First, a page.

Ethan Lane, vice president of governmental affairs for the National Cattlemen’s Beef Association, a trade group, says its members are “committed to the judicious use of antimicrobial drugs.” He adds that the NCBA believes “it is important that cattle producers are adhering to requirements set forward by USDA for labeling claims such as ‘raised without antibiotics’ or others.”

‘Someone Cheated’

Some food claims are independently verified by third parties. That includes cattle raised for the Global Animal Partnership (GAP) Animal Welfare Certified program, used by Whole Foods and other retailers. Part of the requirements is that animals not receive antibiotics, although the cattle aren’t directly tested. (CR has not yet rated the GAP claim.)

Yet, here too, the study researchers found problems: 26 percent of the designated GAP cattle had been given antibiotics.

Anne Malleau, executive director of GAP, said the organization hadn’t received details of the study’s findings but will launch an investigation as soon as it does. “Assuming the data is accurate, a subtherapeutic antibiotic was administered, which is a clear violation of GAP certification standards. In short, someone cheated,” she says. “And without further information it is impossible for us to know at what point this happened.”

A spokesperson for Whole Foods told CR, “We have extensively reviewed the information made available to us and have no reason to believe that the cattle tested in this study ended up in products in our stores. We take compliance very seriously and never hesitate to act if a supplier has failed to meet our rigorous quality standards."

What You Can Do

Beef raised with no antibiotics costs more to produce, Price says. And consumers have told CR through our surveys that they are willing to pay more for such products. 

But "buyers need to trust these labels so that they can be assured they are not paying a premium price for a conventional product,” CR’s Ronholm says.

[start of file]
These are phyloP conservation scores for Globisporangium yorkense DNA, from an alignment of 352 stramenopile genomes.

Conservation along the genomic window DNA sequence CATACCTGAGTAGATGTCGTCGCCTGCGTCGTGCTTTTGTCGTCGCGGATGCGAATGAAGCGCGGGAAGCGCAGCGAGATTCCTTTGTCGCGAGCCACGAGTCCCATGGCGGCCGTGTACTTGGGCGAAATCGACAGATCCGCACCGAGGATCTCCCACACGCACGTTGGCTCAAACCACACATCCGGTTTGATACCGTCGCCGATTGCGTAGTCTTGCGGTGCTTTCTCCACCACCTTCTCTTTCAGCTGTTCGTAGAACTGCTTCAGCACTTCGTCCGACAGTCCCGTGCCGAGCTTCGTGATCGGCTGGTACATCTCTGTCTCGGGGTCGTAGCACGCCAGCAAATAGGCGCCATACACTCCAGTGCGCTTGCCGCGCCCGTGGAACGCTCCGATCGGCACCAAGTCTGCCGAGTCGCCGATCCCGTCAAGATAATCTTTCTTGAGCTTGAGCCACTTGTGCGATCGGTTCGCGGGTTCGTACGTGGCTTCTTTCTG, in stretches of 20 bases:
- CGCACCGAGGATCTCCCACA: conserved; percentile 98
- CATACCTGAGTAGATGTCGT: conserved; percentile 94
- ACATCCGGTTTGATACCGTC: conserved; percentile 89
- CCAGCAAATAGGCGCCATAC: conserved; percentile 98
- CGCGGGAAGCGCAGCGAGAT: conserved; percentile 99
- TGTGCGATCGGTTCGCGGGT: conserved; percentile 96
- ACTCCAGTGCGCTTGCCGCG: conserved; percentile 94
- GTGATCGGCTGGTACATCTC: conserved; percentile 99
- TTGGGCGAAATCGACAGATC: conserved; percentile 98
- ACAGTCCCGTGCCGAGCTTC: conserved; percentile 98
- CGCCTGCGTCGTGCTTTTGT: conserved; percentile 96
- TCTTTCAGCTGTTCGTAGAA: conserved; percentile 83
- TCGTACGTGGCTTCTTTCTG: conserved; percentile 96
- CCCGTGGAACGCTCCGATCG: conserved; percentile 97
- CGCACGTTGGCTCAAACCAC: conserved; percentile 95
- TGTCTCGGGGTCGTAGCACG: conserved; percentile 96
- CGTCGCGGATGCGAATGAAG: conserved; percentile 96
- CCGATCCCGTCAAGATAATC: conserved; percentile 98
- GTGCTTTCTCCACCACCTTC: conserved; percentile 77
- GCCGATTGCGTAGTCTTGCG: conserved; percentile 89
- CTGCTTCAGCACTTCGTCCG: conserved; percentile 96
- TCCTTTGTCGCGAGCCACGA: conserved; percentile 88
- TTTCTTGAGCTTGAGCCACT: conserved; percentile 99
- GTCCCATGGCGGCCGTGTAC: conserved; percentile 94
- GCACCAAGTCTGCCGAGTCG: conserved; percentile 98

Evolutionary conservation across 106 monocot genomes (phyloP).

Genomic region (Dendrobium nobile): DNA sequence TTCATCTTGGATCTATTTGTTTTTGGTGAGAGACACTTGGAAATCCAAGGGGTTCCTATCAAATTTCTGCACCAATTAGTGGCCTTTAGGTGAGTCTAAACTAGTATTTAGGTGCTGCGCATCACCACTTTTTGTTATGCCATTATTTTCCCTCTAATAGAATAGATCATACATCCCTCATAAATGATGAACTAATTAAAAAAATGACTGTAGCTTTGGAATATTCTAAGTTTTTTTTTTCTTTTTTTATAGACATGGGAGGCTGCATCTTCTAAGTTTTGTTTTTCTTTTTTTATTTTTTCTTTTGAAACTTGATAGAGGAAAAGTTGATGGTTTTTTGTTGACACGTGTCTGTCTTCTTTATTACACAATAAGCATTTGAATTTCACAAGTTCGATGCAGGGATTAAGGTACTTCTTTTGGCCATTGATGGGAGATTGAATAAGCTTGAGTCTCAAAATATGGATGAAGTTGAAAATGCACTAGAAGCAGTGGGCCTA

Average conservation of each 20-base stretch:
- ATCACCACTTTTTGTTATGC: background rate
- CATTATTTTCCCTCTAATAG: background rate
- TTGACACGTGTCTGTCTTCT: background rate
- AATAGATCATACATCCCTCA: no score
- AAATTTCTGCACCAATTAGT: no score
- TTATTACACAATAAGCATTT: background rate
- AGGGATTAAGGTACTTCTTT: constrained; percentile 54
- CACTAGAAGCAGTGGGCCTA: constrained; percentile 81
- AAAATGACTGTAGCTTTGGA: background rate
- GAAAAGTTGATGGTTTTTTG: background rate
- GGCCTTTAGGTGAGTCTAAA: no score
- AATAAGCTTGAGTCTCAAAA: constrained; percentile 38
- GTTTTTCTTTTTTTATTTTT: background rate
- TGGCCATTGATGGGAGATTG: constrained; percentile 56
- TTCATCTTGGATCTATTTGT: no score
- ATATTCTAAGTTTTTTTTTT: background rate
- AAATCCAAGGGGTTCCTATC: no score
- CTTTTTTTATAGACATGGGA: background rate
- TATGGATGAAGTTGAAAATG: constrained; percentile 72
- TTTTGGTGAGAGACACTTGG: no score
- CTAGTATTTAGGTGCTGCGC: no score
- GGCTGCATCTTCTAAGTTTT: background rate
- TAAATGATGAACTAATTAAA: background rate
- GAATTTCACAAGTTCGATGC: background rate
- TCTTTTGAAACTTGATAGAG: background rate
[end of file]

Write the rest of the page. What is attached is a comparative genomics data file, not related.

The problem, says Price, is that while 85 percent of the animals tested came up negative, “how do you know which ones?”

“I think anybody who’s been spending money on Raised Without Antibiotics-labeled products should write to the USDA and talk to their retailers and ask, ‘Hey, what are you doing to verify these claims?’” Price says.

For now, consider these steps to help assure you’re buying beef that’s been raised without antibiotics. 

Choose “certified organic” products. The study did not include any organically raised cattle. But any meat bearing the USDA organic seal must be raised without antibiotics. And though tests of the animals’ feed or urine are not required, farms and processing facilities are inspected at least once a year, and are subject to surprise visits to ensure that they comply with the guidelines. CR gives the organic label an Excellent rating because of its strict standards.

Look for "process verified" labels. A “no antibiotics’’ label is verified when it’s accompanied by the USDA Processed Verified shield or USDA Organic seal on the package, says CR’s Rogers. This label is currently much more common on poultry than beef, Rogers says. Food producers that seek a “Process Verified” label submit to both administrative audits and on-site inspections. Specifically, among other things, USDA auditors visit feed yards to check that feed does not include antibiotics and  reviews testing records.

Opt for grass fed. Beef with the American Grassfed Seal comes from cattle that were raised on pasture all their lives—no feed yards. The farms are inspected by a third party every 15 months. (CR gives this seal an Excellent rating.) Part of the seal’s requirements are that the cattle aren’t given antibiotics. 

While consumers can choose more meaningful labels, CR’s Ronholm believes a more systemic approach is required to fix the larger issue.

“Hopefully, these findings will begin a greater conversation about the need for the independent verification of these types of labels to ensure their value. If consumers deem these labels to be meaningless, it will harm the overall goals of the causes they are meant to support."